Australian Property News
Mining boom towns a golden opportunity – but how long will it last?
Posted on Monday, June 25 2012 at 3:36 PM
Many API readers have made huge capital gains and enjoyed massive rental yields in mining boom towns. They’re riding on the back of what’s considered by some as a once in a lifetime opportunity to try a new income generating strategy.
However, accounting and property investing firm Chan and Naylor warns mining towns as a long-term investment could turn out to be a costly ‘flash in the pan’ investment.
“It’s not only the new mining workforce for whom rich rewards await,” director at Chan and Naylor Ken Raiss says.
“These are new growth areas with little to no residential infrastructure. For the confident property investor, there’s income to be made, but the question is whether or not this is sustainable?”
Raiss’ comments come on the back of the 2011 Census results, which mirror the ‘two-speed economy’ of a country in the midst of a resources boom. Accordingly, the population in Queensland and Western Australia has grown by more than 10 per cent over the past five years. However, Raiss urges caution and says investors shouldn’t let themselves become intoxicated by the strong surface allure of rental yield potential.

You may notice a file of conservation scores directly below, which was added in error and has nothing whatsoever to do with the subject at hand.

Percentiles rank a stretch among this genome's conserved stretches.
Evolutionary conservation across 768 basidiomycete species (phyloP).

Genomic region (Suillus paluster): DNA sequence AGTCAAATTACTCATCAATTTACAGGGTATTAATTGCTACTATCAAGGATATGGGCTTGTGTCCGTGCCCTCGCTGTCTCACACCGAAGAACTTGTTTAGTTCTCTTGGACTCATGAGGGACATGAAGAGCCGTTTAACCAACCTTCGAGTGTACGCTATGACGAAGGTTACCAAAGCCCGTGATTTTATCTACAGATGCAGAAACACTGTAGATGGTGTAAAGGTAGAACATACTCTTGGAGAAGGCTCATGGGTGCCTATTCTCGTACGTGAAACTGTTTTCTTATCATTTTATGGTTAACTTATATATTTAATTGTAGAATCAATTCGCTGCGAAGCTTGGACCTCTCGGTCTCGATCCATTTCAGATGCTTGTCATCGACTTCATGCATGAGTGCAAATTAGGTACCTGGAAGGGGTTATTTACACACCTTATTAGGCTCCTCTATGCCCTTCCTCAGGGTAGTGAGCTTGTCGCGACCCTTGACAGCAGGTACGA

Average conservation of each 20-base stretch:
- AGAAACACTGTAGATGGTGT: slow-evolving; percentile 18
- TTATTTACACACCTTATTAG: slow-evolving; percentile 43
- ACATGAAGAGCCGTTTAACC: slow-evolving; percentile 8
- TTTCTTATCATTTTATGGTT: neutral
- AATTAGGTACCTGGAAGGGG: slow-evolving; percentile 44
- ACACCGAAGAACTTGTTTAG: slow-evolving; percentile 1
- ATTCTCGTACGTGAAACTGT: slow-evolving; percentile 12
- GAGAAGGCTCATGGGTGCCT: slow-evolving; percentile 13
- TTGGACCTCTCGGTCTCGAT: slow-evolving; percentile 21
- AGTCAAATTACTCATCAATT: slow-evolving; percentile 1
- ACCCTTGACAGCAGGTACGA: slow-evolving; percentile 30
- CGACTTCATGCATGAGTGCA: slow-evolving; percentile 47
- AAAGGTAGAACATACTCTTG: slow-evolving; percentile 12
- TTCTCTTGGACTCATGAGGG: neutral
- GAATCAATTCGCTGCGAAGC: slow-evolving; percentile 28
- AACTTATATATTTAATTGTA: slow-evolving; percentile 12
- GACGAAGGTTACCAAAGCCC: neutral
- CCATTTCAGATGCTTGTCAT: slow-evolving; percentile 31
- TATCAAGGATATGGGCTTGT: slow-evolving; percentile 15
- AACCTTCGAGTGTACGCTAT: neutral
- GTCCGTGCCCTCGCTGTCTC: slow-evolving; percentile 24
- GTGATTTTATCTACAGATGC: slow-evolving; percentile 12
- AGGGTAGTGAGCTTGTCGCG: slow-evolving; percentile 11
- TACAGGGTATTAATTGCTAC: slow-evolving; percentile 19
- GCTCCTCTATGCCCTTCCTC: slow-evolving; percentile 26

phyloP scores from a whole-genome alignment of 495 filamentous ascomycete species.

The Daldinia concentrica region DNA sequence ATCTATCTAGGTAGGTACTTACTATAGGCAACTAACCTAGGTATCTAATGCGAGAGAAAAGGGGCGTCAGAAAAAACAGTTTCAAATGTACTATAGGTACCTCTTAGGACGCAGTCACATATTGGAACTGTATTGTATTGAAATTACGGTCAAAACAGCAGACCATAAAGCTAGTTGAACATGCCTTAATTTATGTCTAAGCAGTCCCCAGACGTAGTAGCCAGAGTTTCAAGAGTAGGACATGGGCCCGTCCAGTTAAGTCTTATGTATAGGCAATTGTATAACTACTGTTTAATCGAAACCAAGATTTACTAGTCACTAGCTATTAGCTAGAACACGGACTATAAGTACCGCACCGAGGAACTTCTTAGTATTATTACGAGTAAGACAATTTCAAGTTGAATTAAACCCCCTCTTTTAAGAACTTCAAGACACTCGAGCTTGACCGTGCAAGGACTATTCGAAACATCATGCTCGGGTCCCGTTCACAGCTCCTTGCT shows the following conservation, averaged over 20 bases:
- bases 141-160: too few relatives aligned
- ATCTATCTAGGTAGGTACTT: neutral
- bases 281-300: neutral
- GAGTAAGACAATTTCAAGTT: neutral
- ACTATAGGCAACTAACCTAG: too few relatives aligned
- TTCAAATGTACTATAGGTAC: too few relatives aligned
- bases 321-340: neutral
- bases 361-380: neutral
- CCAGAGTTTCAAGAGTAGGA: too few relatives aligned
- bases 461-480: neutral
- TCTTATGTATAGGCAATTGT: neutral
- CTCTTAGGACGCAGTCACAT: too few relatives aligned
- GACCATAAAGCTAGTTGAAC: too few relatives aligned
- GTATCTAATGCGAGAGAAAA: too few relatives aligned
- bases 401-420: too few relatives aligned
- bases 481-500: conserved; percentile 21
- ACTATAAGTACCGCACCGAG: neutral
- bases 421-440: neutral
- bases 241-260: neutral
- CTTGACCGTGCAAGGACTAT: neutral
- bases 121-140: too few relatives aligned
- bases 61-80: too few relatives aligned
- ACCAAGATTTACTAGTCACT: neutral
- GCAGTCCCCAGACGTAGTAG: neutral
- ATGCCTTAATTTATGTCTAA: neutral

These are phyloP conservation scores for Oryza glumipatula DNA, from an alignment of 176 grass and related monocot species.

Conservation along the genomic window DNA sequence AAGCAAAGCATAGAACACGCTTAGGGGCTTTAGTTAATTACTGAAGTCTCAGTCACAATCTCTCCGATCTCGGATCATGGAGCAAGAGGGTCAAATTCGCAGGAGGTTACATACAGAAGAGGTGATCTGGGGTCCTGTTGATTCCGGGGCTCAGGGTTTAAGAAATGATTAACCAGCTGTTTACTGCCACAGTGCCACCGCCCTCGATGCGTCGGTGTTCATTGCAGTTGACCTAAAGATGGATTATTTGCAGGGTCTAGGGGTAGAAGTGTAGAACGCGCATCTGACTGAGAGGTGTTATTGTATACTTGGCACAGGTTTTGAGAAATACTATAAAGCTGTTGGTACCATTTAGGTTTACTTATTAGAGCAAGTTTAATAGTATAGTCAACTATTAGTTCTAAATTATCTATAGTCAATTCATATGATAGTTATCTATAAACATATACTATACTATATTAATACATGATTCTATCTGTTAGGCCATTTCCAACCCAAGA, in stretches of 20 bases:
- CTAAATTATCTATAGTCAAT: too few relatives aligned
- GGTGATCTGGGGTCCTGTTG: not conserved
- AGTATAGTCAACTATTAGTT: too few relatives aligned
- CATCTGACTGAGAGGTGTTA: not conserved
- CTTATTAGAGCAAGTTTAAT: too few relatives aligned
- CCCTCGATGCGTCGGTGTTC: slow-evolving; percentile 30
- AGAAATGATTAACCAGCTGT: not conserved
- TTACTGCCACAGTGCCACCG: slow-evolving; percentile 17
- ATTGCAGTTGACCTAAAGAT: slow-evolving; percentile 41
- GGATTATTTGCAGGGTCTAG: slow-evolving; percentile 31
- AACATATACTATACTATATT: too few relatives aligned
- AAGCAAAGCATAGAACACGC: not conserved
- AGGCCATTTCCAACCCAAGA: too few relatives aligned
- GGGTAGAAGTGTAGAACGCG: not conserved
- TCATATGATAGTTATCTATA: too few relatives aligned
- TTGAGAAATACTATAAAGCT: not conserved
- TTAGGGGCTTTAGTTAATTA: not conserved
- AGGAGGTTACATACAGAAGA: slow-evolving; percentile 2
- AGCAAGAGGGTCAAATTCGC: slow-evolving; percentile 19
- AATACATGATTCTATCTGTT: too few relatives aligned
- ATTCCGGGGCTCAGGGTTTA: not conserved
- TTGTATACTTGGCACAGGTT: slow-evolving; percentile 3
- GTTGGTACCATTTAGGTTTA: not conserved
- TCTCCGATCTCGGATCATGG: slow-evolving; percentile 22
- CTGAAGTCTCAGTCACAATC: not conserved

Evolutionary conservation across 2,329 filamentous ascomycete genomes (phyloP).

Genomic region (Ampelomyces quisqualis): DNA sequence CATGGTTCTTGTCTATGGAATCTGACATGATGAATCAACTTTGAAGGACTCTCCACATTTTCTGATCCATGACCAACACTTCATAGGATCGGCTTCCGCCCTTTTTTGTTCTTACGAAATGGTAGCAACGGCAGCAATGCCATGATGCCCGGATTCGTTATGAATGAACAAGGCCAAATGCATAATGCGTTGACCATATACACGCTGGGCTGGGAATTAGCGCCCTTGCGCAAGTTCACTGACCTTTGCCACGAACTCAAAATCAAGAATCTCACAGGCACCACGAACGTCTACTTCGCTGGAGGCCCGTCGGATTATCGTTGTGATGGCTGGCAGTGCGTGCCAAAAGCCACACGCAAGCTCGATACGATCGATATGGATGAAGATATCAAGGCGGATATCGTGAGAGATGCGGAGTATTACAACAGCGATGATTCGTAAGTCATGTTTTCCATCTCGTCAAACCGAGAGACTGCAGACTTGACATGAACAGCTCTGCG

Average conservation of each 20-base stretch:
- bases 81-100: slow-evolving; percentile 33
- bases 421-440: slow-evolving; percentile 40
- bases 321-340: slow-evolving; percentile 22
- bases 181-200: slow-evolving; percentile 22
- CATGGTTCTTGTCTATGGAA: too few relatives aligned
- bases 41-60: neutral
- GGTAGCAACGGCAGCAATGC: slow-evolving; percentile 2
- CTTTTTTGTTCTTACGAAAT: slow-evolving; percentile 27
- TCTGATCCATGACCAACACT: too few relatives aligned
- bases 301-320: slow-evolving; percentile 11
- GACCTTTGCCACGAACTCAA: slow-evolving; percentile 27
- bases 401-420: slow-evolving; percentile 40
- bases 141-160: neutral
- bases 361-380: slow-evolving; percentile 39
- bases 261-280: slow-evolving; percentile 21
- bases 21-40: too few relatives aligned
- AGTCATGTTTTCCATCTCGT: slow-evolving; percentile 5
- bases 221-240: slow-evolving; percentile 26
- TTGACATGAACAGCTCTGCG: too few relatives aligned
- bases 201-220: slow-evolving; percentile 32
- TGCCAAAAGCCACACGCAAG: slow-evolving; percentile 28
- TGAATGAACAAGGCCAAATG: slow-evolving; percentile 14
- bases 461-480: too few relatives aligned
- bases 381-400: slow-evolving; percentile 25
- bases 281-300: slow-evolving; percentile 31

“Because of the disproportionate housing supply and demand in these areas, it’s understandable that many property investors, some of whom consider buying land and property as a collective syndicate, see massive opportunity to maximise their capital return,” Raiss says.
“Property investment done well is a business exercise and shouldn’t be one of the heart. When investing in any new growth area, your number one strategy should be to minimise your capital risk exposure if, for whatever reason, the value of that property falls.”
In particular, investors should be careful about investing in ‘pop up’ mining towns, which Raiss believes could be potential ‘bear traps’. A significant red flag, he says, is towns which are largely mobile, male and solitary, meaning they can end as quickly as they start.
“This is a new industry based on a boom and all booms eventually end, that’s the cyclical nature of the beast.”
On the other hand, Raiss believes more established towns in and around new mining centres are the best bet, especially those that not only benefit by housing the overflow of mining workers but also through their association with other industries, such as tourism and transport.
“If you do your due diligence, then investing in these new markets can be profitable, but like any business, you need to know your market and do fewer things well in order to reduce your exposure to capital loss.”
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